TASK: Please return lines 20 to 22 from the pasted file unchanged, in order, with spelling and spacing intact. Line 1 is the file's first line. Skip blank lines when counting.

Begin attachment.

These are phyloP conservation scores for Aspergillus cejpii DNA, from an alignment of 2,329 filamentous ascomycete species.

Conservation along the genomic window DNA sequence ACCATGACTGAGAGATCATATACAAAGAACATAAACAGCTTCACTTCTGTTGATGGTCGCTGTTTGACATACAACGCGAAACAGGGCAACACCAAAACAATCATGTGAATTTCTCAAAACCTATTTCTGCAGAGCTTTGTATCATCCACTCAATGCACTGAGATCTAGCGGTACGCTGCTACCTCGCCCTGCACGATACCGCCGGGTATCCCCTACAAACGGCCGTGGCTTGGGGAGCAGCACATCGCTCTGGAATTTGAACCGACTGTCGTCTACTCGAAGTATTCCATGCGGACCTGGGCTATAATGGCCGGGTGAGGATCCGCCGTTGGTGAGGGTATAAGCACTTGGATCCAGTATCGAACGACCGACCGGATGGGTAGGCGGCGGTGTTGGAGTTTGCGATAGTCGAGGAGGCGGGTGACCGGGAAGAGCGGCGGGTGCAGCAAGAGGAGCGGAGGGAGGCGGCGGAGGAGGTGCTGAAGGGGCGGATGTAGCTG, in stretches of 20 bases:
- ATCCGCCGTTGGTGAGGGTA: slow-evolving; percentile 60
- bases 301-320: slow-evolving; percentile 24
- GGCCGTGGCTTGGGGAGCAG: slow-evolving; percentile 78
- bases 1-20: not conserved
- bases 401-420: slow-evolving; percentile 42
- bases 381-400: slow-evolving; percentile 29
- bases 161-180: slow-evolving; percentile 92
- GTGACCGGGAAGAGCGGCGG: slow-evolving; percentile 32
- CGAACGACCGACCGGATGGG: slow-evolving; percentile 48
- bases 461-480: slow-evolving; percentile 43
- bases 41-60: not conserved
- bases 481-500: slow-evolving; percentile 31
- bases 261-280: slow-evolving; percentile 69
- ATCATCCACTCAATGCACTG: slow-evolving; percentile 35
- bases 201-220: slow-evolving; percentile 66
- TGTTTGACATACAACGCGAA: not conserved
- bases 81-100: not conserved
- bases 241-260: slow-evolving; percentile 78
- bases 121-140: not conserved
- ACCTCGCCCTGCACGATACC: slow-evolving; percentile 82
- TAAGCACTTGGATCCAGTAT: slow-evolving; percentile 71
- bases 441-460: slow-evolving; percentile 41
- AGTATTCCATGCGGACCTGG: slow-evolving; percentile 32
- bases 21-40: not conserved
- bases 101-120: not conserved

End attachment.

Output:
- bases 241-260: slow-evolving; percentile 78
- bases 121-140: not conserved
- ACCTCGCCCTGCACGATACC: slow-evolving; percentile 82